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Memoirs of Jacques Casanova, The - Vol. 1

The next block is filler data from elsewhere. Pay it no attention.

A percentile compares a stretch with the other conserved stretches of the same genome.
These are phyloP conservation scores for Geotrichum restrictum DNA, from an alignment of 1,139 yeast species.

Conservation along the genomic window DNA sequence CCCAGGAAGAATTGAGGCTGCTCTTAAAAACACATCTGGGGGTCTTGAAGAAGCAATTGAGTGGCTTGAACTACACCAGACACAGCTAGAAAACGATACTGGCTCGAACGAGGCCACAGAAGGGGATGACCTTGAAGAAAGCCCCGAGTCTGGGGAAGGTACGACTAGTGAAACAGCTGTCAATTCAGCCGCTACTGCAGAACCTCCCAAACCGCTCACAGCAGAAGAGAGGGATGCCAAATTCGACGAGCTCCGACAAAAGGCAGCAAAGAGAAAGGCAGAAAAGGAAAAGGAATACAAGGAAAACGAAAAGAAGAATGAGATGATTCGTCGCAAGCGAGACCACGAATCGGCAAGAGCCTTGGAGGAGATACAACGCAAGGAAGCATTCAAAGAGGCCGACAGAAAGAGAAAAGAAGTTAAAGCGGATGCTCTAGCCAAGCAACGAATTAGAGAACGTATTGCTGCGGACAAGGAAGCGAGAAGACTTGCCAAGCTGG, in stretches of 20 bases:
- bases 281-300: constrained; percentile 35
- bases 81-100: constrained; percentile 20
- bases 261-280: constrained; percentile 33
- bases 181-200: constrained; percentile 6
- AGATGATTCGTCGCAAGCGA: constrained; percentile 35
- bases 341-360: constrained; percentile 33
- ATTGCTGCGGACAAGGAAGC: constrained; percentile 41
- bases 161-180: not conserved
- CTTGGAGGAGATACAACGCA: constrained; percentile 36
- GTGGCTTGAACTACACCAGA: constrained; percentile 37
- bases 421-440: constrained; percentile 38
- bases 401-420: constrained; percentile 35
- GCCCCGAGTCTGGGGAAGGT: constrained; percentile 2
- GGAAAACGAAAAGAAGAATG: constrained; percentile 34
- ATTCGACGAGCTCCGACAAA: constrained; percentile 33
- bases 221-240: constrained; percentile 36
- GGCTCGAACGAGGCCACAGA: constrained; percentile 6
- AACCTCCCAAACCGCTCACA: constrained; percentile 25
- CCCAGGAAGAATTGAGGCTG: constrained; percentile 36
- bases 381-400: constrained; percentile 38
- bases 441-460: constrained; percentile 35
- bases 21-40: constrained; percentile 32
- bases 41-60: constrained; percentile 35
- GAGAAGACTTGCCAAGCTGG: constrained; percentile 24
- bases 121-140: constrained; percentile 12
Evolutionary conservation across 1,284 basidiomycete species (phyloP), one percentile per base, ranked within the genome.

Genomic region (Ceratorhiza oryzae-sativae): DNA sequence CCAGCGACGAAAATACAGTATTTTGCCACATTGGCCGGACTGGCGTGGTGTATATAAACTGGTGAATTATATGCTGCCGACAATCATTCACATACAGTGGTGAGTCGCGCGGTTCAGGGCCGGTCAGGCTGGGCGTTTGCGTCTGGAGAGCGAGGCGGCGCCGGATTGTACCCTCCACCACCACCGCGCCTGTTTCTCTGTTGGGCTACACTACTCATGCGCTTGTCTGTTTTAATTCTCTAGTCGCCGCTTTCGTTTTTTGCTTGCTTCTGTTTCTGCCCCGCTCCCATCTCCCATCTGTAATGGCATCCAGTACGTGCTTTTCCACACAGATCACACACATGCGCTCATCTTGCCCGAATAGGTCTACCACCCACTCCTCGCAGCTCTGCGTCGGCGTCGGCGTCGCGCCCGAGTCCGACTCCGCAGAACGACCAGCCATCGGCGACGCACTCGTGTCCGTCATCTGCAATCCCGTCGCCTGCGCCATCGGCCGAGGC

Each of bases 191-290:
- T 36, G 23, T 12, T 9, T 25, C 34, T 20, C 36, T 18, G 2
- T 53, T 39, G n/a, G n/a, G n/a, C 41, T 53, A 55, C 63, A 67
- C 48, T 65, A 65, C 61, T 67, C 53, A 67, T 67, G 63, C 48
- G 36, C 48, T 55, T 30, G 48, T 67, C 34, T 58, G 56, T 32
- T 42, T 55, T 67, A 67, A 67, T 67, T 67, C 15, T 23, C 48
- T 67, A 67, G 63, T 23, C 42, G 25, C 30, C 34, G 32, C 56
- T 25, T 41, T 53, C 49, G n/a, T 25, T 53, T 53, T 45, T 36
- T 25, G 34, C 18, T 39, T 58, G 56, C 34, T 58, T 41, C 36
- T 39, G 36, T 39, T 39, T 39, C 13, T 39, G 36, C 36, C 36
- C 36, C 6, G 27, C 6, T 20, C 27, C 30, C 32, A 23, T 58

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On the same night I had the honour of offering my arm to Madame F&mdash;-during the procession which takes place in commemoration of the death of our Lord and Saviour, which was then attended on foot by all the nobility. I expected she would mention the matter, but she did not. My love was in despair, and through the night I could not close my eyes. I feared she had been offended by my refusal, and was overwhelmed with grief. I passed the whole of the next day without breaking my fast, and did not utter a single word during the evening reception. I felt very unwell, and I had an attack of fever which kept me in bed on Easter Sunday. I was very weak on the Monday, and intended to remain in my room, when a messenger from Madame F&mdash;&mdash; came to inform me that she wished to see me. I told the messenger not to say that he had found me in bed, and dressing myself rapidly I hurried to her house. I entered her room, pale, looking very ill: yet she did not enquire after my health, and kept silent a minute or two, as if she had been trying to recollect what she had to say to me. </p> <p> "Ah! yes, you are aware that our adjutant is dead, and that we want to replace him. My husband, who has a great esteem for you, and feels that M. D&mdash;&mdash; R&mdash;&mdash; leaves you perfectly free to make your choice, has taken the singular fancy that you will come, if I ask you myself to do us that pleasure. Is he mistaken? If you would come to us, you would have that room." </p> <p> She was pointing to a room adjoining the chamber in which she slept, and so situated that, to see her in every part of her room, I should not even require to place myself at the window. </p> <p> "M. D&mdash;&mdash; R&mdash;&mdash;-," she continued, "will not love you less, and as he will see you here every day, he will not be likely to forget his interest in your welfare. Now, tell me, will you come or not?" </p> <p> "I wish I could, madam, but indeed I cannot." </p> <p> "You cannot? That is singular. Take a seat, and tell me what there is to prevent you, when, in accepting my offer, you are sure to please M. D&mdash;&mdash; R&mdash;&mdash; as well as us." </p> <p> "If I were certain of it, I would accept immediately; but all I have heard from his lips was that he left me free to make a choice." </p> <p> "Then you are afraid to grieve him, if you come to us?" </p> <p> "It might be, and for nothing on earth...." </p> <p> "I am certain of the contrary." </p> <p> "Will you be so good as to obtain that he says so to me himself?" </p> <p> "And then you will come?" </p> <p> "Oh, madam! that very minute!" </p> <p> But the warmth of my exclamation might mean a great deal, and I turned my head round so as not to embarrass her. She asked me to give her her mantle to go to church, and we went out. As we were going down the stairs, she placed her ungloved hand upon mine. It was the first time that she had granted me such a favour, and it seemed to me a good omen. She took off her hand, asking me whether I was feverish. "Your hand," she said, "is burning." </p> <p> When we left the church, M. D&mdash;&mdash; R&mdash;&mdash;-'s carriage happened to pass, and I assisted her to get in, and as soon as she had gone, hurried to my room in order to breathe freely and to enjoy all the felicity which filled my soul; for I no longer doubted her love for me, and I knew that, in this case, M. D&mdash;&mdash; R&mdash;&mdash; was not likely to refuse her anything. </p> <p> What is love? I have read plenty of ancient verbiage on that subject, I have read likewise most of what has been said by modern writers, but neither all that has been said, nor what I have thought about it, when I was young and now that I am no longer so, nothing, in fact, can make me agree that love is a trifling vanity. It is a sort of madness, I grant that, but a madness over which philosophy is entirely powerless; it is a disease to which man is exposed at all times, no matter at what age, and which cannot be cured, if he is attacked by it in his old age. Love being sentiment which cannot be explained! God of all nature!&mdash;bitter and sweet feeling! Love!&mdash;charming monster which cannot be fathomed! God who, in the midst of all the thorns with which thou plaguest us, strewest so many roses on our path that, without thee, existence and death would be united and blended together! </p> <p> Two days afterwards, M. D&mdash;&mdash; R&mdash;&mdash;-, told me to go and take orders from M. F&mdash;&mdash; on board his galley, which was ready for a five or six days' voyage. I quickly packed a few things, and called for my new patron who received me with great joy. We took our departure without seeing madam, who was not yet visible. We returned on the sixth day, and I went to establish myself in my new home, for, as I was preparing to go to M. D&mdash;&mdash; R&mdash;&mdash;-, to take his orders, after our landing, he came himself, and after asking M. F&mdash;&mdash; and me whether we were pleased with each other, he said to me, </p> <p> "Casanova, as you suit each other so well, you may be certain that you will greatly please me by remaining in the service of M. F." </p> <p> I obeyed respectfully, and in less than one hour I had taken possession of my new quarters. Madame F&mdash;&mdash; told me how delighted she was to see that great affair ended according to her wishes, and I answered with a deep reverence. </p> <p> I found myself like the salamander, in the very heart of the fire for which I had been longing so ardently. </p> <p> Almost constantly in the presence of Madame F&mdash;&mdash;, dining often alone with her, accompanying her in her walks, even when M. D&mdash;&mdash; R&mdash;&mdash; was not with us, seeing her from my room, or conversing with her in her chamber, always reserved and attentive without pretension, the first night passed by without any change being brought about by that constant intercourse. Yet I was full of hope, and to keep up my courage I imagined that love was not yet powerful enough to conquer her pride. I expected everything from some lucky chance, which I promised myself to improve as soon as it should present itself, for I was persuaded that a lover is lost if he does not catch fortune by the forelock. </p> <p> But there was one circumstance which annoyed me. In public, she seized every opportunity of treating me with distinction, while, when we were alone, it was exactly the reverse. In the eyes of the world I had all the appearance of a happy lover, but I would rather have had less of the appearance of happiness and more of the reality. My love for her was disinterested; vanity had no share in my feelings. </p> <p> One day, being alone with me, she said, </p> <p> "You have enemies, but I silenced them last night." </p> <p> "They are envious, madam, and they would pity me if they could read the secret pages of my heart. You could easily deliver me from those enemies." </p> <p> "How can you be an object of pity for them, and how could I deliver you from them?" </p> <p> "They believe me happy, and I am miserable; you would deliver me from them by ill-treating me in their presence." </p> <p> "Then you would feel my bad treatment less than the envy of the wicked?" </p> <p> "Yes, madam, provided your bad treatment in public were compensated by your kindness when we are alone, for there is no vanity in the happiness I feel in belonging to you. Let others pity me, I will be happy on condition that others are mistaken." </p> <p> "That's a part that I can never play." </p> <p> I would often be indiscreet enough to remain behind the curtain of the window in my room, looking at her when she thought herself perfectly certain that nobody saw her; but the liberty I was thus guilty of never proved of great advantage to me. Whether it was because she doubted my discretion or from habitual reserve, she was so particular that, even when I saw her in bed, my longing eyes never could obtain a sight of anything but her head. </p> <p> One day, being present in her room while her maid was cutting off the points of her long and beautiful hair, I amused myself in picking up all those pretty bits, and put them all, one after the other, on her toilettable, with the exception of one small lock which I slipped into my pocket, thinking that she had not taken any notice of my keeping it; but the moment we were alone she told me quietly, but rather too seriously, to take out of my pocket the hair I had picked up from the floor. Thinking she was going too far, and such rigour appearing to me as cruel as it was unjust and absurd, I obeyed, but threw the hair on the toilet-table with an air of supreme contempt. </p> <p> "Sir, you forget yourself." </p> <p> "No, madam, I do not, for you might have feigned not to have observed such an innocent theft." </p> <p> "Feigning is tiresome." </p> <p> "Was such petty larceny a very great crime?" </p> <p> "No crime, but it was an indication of feelings which you have no right to entertain for me." </p> <p> "Feelings which you are at liberty not to return, madam, but which hatred or pride can alone forbid my heart to experience. If you had a heart you would not be the victim of either of those two fearful passions, but you have only head, and it must be a very wicked head, judging by the care it takes to heap humiliation upon me. You have surprised my secret, madam, you may use it as you think proper, but in the meantime I have learned to know you thoroughly. That knowledge will prove more useful than your discovery, for perhaps it will help me to become wiser." </p> <p> After this violent tirade I left her, and as she did not call me back retired to my room. In the hope that sleep would bring calm, I undressed and went to bed. In such moments a lover hates the object of his love, and his heart distils only contempt and hatred. I could not go to sleep, and when I was sent for at supper-time I answered that I was ill. The night passed off without my eyes being visited by sleep, and feeling weak and low I thought I would wait to see what ailed me, and refused to have my dinner, sending word that I was still very unwell. Towards evening I felt my heart leap for joy when I heard my beautiful lady-love enter my room. Anxiety, want of food and sleep, gave me truly the appearance of being ill, and I was delighted that it should be so. I sent her away very soon, by telling her with perfect indifference that it was nothing but a bad headache, to which I was subject, and that repose and diet would effect a speedy cure. </p> <p> But at eleven o'clock she came back with her friend, M. D&mdash;&mdash; R&mdash;&mdash;-, and coming to my bed she said, affectionately, </p> <p> "What ails you, my poor Casanova?" </p> <p> "A very bad headache, madam, which will be cured to-morrow." </p> <p> "Why should you wait until to-morrow? You must get better at once. I have ordered a basin of broth and two new-laid eggs for you." </p> <p> "Nothing, madam; complete abstinence can alone cure me." </p> <p> "He is right," said M. D&mdash;&mdash; R&mdash;&mdash;-, "I know those attacks." </p> <p> I shook my head slightly. M. D&mdash;&mdash; R&mdash;&mdash; having just then turned round to examine an engraving, she took my hand, saying that she would like me to drink some broth, and I felt that she was giving me a small parcel. She went to look at the engraving with M. D&mdash;&mdash; R&mdash;&mdash;-. </p> <p> I opened the parcel, but feeling that it contained hair, I hurriedly concealed it under the bed-clothes: at the same moment the blood rushed to my head with such violence that it actually frightened me. I begged for some water, she came to me, with M. D&mdash;&mdash; R&mdash;&mdash;-, and then were both frightened to see me so red, when they had seen me pale and weak only one minute before. </p> <p> Madame F&mdash;&mdash; gave me a glass of water in which she put some Eau des carmes which instantly acted as a violent emetic. Two or three minutes after I felt better, and asked for something to eat. Madame F&mdash;&mdash; smiled. The servant came in with the broth and the eggs, and while I was eating I told the history of Pandolfin. M. D&mdash;&mdash; R&mdash;&mdash; thought it was all a miracle, and I could read, on the countenance of the charming woman, love, affection, and repentance. If M. D&mdash;&mdash; R&mdash;&mdash; had not been present, it would have been the moment of my happiness, but I felt certain that I should not have long to wait. M. D&mdash;&mdash; R&mdash;&mdash; told Madame F&mdash;&mdash; that, if he had not seen me so sick, he would have believed my illness to be all sham, for he did not think it possible for anyone to rally so rapidly. </p> <p> "It is all owing to my Eau des carmes," said Madame F&mdash;&mdash;-, looking at me, "and I will leave you my bottle." </p> <p> "No, madam, be kind enough to take it with you, for the water would have no virtue without your presence." </p> <p> "I am sure of that," said M. D&mdash;&mdash; R&mdash;&mdash;-, "so I will leave you here with your patient." </p> <p> "No, no, he must go to sleep now." </p> <p> I slept all night, but in my happy dreams I was with her, and the reality itself would hardly have procured me greater enjoyment than I had during my happy slumbers. I saw I had taken a very long stride forward, for twenty-four hours of abstinence gave me the right to speak to her openly of my love, and the gift of her hair was an irrefutable confession of her own feelings. </p> <p> On the following day, after presenting myself before M. F&mdash;&mdash;, I went to have a little chat with the maid, to wait until her mistress was visible, which was not long, and I had the pleasure of hearing her laugh when the maid told her I was there. As soon as I went in, without giving me time to say a single word, she told me how delighted she was to see me looking so well, and advised me to call upon M. D&mdash;&mdash; R&mdash;&mdash;-. </p> <p> It is not only in the eyes of a lover, but also in those of every man of taste, that a woman is a thousand times more lovely at the moment she comes out of the arms of Morpheus than when she has completed her toilet. Around Madame F&mdash;&mdash; more brilliant beams were blazing than around the sun when he leaves the embrace of Aurora. Yet the most beautiful woman thinks as much of her toilet as the one who cannot do without it&mdash;very likely because more human creatures possess the more they want. </p> <p> In the order given to me by Madame F&mdash;&mdash; to call on M. D&mdash;&mdash; R&mdash;&mdash;-, I saw another reason to be certain of approaching happiness, for I thought that, by dismissing me so quickly, she had only tried to postpone the consummation which I might have pressed upon her, and which she could not have refused. </p> <p> Rich in the possession of her hair, I held a consultation with my love to decide what I ought to do with it, for Madame F&mdash;&mdash;, very likely in her wish to atone for the miserly sentiment which had refused me a small bit, had given me a splendid lock, full a yard and a half long. Having thought it over, I called upon a Jewish confectioner whose daughter was a skilful embroiderer, and I made her embroider before me, on a bracelet of green satin, the four initial letters of our names, and make a very thin chain with the remainder. I had a piece of black ribbon added to one end of the chain, in the shape of a sliding noose, with which I could easily strangle myself if ever love should reduce me to despair, and I passed it round my neck. As I did not want to lose even the smallest particle of so precious a treasure, I cut with a pair of scissors all the small bits which were left, and devoutly gathered them together. Then I reduced them into a fine powder, and ordered the Jewish confectioner to mix the powder in my presence with a paste made of amber, sugar, vanilla, angelica, alkermes and storax, and I waited until the comfits prepared with that mixture were ready. I had some more made with the same composition, but without any hair; I put the first in a beautiful sweetmeat box of fine crystal, and the second in a tortoise-shell box. </p> <p> From the day when, by giving me her hair, Madame F&mdash;&mdash; had betrayed the secret feelings of her heart, I no longer lost my time in relating stories or adventures; I only spoke to her of my cove, of my ardent desires; I told her that she must either banish me from her presence, or crown my happiness, but the cruel, charming woman would not accept that alternative. She answered that happiness could not be obtained by offending every moral law, and by swerving from our duties. If I threw myself at her feet to obtain by anticipation her forgiveness for the loving violence I intended to use against her, she would repulse me more powerfully than if she had had the strength of a female Hercules, for she would say, in a voice full of sweetness and affection, </p> <p> "My friend, I do not entreat you to respect my weakness, but be generous enough to spare me for the sake of all the love I feel for you." </p> <p> "What! you love me, and you refuse to make me happy! It is impossible! it is unnatural. You compel me to believe that you do not love me. Only allow me to press my lips one moment upon your lips, and I ask no more." </p> <p> "No, dearest, no; it would only excite the ardour of your desires, shake my resolution, and we should then find ourselves more miserable than we are now." </p> <p>